This paper examines international labor migration within the broader framework of social justice and 'politics of migration' from a 'bottom up perspective.' In view of governments' inability or lack of political will to deal with labor migration issues from the perspective of migrant workers' well-being, it is very much up to non-state actors, such as NGOs, to take up the role as advocates to assert pressure on policymakers. Conceptually, this links up with the extensive literature on the revival of civil society and social movements, in a national as well as transnational setting. These linkages (between governmental or elite politics and civil society activism) in the context of international migration have not been explored sufficiently by existing scholarship and need to be integrated into a new normative framework to migration studies. Also, the issue of states' failure in addressing social issues raised by much of the literature on globalization is of importance in this context. At each of these levels, there are gender implications. The international women's movement and feminist contributions in development studies can serve as a model for migration scholars and activists.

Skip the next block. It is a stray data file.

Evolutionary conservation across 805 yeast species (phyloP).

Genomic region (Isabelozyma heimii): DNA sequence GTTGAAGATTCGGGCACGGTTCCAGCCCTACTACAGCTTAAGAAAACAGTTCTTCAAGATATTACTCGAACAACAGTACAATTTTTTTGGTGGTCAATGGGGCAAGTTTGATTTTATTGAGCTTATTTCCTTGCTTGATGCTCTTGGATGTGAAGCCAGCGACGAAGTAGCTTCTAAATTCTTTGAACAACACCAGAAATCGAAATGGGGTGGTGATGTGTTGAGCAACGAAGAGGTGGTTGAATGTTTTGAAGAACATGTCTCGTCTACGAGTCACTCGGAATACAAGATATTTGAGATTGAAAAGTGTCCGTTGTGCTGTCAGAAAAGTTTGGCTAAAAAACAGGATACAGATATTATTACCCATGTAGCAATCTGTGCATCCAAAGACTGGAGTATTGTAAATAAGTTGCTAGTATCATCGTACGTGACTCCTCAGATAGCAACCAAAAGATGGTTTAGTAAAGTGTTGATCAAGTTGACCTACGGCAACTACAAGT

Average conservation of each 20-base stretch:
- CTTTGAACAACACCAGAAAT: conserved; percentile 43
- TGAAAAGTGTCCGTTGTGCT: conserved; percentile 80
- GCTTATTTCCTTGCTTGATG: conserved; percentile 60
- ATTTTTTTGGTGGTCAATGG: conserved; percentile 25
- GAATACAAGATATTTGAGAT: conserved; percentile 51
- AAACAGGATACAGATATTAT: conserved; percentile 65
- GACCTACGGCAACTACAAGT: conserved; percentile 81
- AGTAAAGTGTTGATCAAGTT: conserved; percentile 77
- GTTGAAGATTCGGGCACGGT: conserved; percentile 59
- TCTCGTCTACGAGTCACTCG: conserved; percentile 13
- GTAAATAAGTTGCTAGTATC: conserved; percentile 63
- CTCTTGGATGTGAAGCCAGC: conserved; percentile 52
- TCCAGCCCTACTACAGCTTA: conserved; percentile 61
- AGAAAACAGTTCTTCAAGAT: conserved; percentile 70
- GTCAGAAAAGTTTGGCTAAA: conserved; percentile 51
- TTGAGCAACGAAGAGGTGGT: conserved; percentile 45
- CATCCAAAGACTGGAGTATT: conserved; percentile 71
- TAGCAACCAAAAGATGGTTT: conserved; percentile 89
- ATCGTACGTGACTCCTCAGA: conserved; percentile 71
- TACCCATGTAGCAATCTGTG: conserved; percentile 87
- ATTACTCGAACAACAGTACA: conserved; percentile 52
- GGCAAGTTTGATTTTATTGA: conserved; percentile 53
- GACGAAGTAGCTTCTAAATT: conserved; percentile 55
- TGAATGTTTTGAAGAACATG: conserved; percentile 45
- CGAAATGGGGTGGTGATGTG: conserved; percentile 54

|Journal||Asian and Pacific Migration Journal|
|Publication status||Published - 2003|